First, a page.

In conclusion, it is a mistake to dismiss an individual’s argument simply because of perceived bias on their part.  Don’t interrupt them.  Give them a chance to present what could be a good argument. While you may prefer to hear it from an unbiased source, even the fact that someone is biased does not automatically mean you have a good reason to reject what they have to say.


Logical Fallacy: Circumstantial Ad Hominem Part 1

The Circumstantial Ad Hominem fallacy occurs when someone rejects an argument simply because of a perceived bias on that person’s part.

This is a mistake in logic because even if the arguer is biased towards accepting or rejecting an argument, that does not necessarily invalidate the argument itself. While it is true that in some cases, bias can discredit someone, that does not mean the argument itself has been refuted.

To better understand this common mistake, lets consider a few examples:

              Example 1:

  •  John argues, “Michael Jordan appeared in a commercial endorsing Wheaties breakfast cereal. Since he is a famous athlete, it is safe to conclude that he is endorsing Wheaties because he was paid a large sum of money to endorse the product. Therefore, the product is worthless because famous people would not be recommending products unless they were being paid to do so.”

Understanding John’s mistake:

Michael Jordan may well have said what he did about Wheaties only because he was paid to say it;  however, that does not mean he doesn’t eat Wheaties and enjoy them every day for breakfast.  It simply means that people should not accept Michael Jordan’s endorsement uncritically.

It is safe to assume that product advertisements are not usually going to give you logical reasons to purchase the product. In most cases they will attempt to motivate your emotional desires, wants, and needs, often using appeals to authority to close the sale. However, that fact alone does not prove that their products are “good” or bad for that matter.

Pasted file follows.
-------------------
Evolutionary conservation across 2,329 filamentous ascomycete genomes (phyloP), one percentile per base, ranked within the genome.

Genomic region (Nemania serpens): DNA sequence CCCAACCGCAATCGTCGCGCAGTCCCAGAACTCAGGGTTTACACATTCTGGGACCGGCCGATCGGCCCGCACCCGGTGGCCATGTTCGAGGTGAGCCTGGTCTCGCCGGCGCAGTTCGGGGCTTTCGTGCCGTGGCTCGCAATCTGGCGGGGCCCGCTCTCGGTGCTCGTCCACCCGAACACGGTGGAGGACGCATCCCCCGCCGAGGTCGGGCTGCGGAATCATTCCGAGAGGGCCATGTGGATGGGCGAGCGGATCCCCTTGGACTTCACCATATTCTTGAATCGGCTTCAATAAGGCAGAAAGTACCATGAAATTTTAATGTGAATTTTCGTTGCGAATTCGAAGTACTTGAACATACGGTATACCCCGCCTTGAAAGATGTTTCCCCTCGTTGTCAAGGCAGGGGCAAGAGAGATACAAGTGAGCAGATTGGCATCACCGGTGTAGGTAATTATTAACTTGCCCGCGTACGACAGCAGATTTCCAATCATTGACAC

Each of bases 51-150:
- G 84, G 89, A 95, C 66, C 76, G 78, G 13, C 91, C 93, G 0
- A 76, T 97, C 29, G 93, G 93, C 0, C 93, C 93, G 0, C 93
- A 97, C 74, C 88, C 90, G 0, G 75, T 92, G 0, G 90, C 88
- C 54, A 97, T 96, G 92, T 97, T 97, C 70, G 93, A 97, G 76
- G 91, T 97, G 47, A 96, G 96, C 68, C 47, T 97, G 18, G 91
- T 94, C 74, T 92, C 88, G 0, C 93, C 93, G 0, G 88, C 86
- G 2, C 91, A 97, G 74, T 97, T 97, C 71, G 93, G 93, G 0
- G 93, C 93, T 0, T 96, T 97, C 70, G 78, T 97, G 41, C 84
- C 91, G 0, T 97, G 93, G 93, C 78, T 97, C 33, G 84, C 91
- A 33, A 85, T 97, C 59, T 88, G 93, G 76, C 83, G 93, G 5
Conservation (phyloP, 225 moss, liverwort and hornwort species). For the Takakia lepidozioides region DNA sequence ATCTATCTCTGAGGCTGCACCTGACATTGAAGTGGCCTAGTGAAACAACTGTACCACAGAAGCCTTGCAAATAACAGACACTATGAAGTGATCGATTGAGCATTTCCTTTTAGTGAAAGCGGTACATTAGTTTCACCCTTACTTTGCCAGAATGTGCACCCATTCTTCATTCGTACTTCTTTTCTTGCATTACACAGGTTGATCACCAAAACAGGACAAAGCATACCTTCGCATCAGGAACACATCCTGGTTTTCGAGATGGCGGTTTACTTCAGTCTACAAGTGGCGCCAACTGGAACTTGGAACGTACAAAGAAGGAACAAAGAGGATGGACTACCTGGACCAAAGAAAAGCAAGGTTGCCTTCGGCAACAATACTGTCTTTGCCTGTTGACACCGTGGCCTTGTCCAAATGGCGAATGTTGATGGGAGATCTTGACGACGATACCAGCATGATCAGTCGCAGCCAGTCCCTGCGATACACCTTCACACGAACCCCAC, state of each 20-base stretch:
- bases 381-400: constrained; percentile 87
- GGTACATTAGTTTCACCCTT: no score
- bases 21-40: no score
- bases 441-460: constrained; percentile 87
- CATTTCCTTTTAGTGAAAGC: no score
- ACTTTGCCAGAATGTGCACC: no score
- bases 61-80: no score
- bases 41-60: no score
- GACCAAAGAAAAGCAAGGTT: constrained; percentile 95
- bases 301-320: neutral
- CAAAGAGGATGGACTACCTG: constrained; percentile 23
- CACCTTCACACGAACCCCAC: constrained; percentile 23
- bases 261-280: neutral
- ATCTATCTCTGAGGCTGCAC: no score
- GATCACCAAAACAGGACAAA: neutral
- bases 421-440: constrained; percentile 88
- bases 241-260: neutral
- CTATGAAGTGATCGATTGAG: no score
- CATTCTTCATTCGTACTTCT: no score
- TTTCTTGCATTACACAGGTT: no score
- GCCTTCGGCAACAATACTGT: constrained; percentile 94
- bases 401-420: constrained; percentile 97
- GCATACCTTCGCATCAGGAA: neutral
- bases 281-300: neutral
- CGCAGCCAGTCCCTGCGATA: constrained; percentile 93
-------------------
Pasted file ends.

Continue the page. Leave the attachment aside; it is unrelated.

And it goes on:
Therefore, John’s argument must be seen as fallacious.

Example 2:

  •  Todd says, “I don’t believe that the gods of any of the world’s religions exist.”
  • Mary responds, “You disbelieve in any deities because, as president of the University Atheists Association, you are required to say that. Therefore, I am not listening to anything you have to say on this subject.”

Understanding Mary’s mistake:

Even if Todd was required to be an atheist in order to be the president of the University Atheists Association (as opposed merely to being non-religious or agnostic), would that automatically make him unable to provide an unbiased and reliable defense of atheism? Not any more than being the president of a Jewish university means that all your arguments in support of Judaism are unreliable. Just because someone is required to believe something in order to hold their position does not make their arguments invalid.

Example 3:

  • Steve says, “I just finished interviewing Bob, and he seems to be the perfect man for the job. What do you think?”